Regret is not a word usually associated with Yang Chen, who recently called time on his illustrious playing career. But the former Chinese international striker, whose impish grin disarms even his critics, still laments his near-miss against Turkey in China's debut in the FIFA World Cup™, at Korea/Japan 2002.

"We had crashed out after opening losses to Costa Rica and Brazil, so the encounter with Turkey was the last chance to show our progress in front of the watching world," recalled Yang in a recent exclusive interview with "As tournament first-timers, we had set a realistic goal - to score a goal at least, so that we wouldn't pack our bags for home empty-handed, so to speak."

The game didn't, however, go to plan for the Chinese, as they went two goals down after only nine minutes. Despite the disappointing start, Yang Chen and Co. continued to press hard for their first goal, and their best chance came in the 28th minute. Midfielder Zhao Junzhe's accurate pass sent Hao Haidong racing clear down the left; Hao flicked in a centre, and the first one to it was an onrushing Yang Chen, who unleashed a powerful drive which cannoned off the left-hand upright.

"Even today, I would say it was a perfectly-taken shot, and it was just bad luck that it didn't go in," said the 34-year-old. "What a pity, that I came so close to scoring what would have been China's first World Cup goal!"

Stellar status
The near-miss, however, would do little to tarnish his stellar image among his adoring Chinese fans.

Yang started his professional career with Beijing Guoan in 1994, where his uncanny finishing ability, coupled with his good looks, soon made him the apple of the local fans' eyes. When he made a high-profile transfer to Bundesliga side Eintracht Frankfurt in 1998, he became a trail-blazer for all Chinese players who were looking for a move overseas.

He made a bright start in his first season with Frankfurt, during which he scored eight goals, and helped his side to avoid relegation. His excellent displays in the Bundesliga didn't go unnoticed, as he was called up to the national team by Englishman Bob Houghton later the same year.

He retained his place when Bora Milutinovic took over in 2000, figuring prominently in China's qualifying campaign for Korea/Japan 2002. He is still best remembered for scoring the second goal against Indonesia in a crucial qualifier on 13 May, 2001, a goal which changed the tide of the game.

"We were one goal down after the first half, against our expectations, and my shoulder was injured. But Milutinovic showed what a great coach he was, because he stayed calm and encouraged us to strike back in the second half. Well, we carried out his instructions; we scored five times in the second half!"

Yang Chen was substituted after heading China into a 2-1 lead, and the medical examination after the match showed that one of his bones was ruptured.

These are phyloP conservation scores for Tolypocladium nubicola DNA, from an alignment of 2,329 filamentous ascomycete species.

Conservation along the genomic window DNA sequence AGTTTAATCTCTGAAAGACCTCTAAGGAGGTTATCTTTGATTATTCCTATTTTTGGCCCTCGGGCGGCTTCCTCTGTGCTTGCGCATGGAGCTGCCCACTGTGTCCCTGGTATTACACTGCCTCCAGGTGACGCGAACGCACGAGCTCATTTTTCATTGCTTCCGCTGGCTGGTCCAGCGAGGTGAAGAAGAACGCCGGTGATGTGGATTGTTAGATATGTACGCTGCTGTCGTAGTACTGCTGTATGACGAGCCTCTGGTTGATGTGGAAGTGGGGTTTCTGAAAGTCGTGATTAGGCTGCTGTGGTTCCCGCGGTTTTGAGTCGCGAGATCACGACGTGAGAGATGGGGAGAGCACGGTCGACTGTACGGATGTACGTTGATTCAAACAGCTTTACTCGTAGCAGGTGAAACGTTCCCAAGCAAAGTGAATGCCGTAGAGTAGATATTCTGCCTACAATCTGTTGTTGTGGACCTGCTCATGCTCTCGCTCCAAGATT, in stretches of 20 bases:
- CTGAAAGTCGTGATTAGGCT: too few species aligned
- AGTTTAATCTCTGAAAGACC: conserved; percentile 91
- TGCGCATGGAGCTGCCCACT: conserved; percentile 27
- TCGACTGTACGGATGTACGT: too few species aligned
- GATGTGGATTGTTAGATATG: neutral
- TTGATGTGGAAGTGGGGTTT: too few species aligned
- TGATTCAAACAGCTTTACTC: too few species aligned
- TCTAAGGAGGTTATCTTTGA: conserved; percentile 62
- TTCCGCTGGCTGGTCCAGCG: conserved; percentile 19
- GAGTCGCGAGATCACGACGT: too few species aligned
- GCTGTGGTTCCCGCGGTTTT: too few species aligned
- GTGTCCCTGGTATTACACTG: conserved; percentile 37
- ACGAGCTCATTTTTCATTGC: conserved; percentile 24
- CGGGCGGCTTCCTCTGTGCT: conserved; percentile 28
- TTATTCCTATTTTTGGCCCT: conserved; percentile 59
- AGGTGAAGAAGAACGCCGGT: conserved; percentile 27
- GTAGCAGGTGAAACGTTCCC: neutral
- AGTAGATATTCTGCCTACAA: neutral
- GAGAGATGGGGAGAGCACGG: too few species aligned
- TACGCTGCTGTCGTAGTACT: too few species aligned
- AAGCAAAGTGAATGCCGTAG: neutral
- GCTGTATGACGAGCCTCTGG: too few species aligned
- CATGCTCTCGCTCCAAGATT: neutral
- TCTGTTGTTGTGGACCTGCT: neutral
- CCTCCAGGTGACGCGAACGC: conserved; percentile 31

Shortly after his recovery, Yang Chen went on to impress with China in the ensuing Asian qualifying final round, which saw him busy juggling club and country commitments.

"Traveling between Europe and different parts of Asia required not only time, but also physical endurance," he recalled. "I remember I once played three matches within a week, a Bundesliga match sandwiched by two World Cup qualifiers."

But when China booked their maiden appearance at the global showpiece, Yang Chen felt that all his efforts had paid off. " ."

For a football player, nothing can match reaching the World Cup

Former Chinese international Yang Chen reflects on the highlight of this football career

Coaching lessons
Yang Chen had just finished an AFC Coaching course when caught up with him, and he was unequivocal about his intention of being a coach in the near future.

"I started my preparation years ago, when I played with Shen Jianlibao," he explained. "I completed my C and B courses then, and if I pass the A course this time, I will have my coaching license."

Talking of China's failed qualifying campaign for South Africa 2010, Yang pointed out that the country's football development still required plenty of progress to be made at the coaching level.

"Milutinoivic took us to our first World Cup because he was a qualified coach, and he proved particularly experienced in getting the team mentally strong. We have paid too often for our lack of experience and our psychological frailty, and the lessons must be learned if we are to progress."

And has he thought of taking the national reins one day? "Maybe. For now I am just a pupil waiting for my first coaching task, though," he concluded with his trademark grin.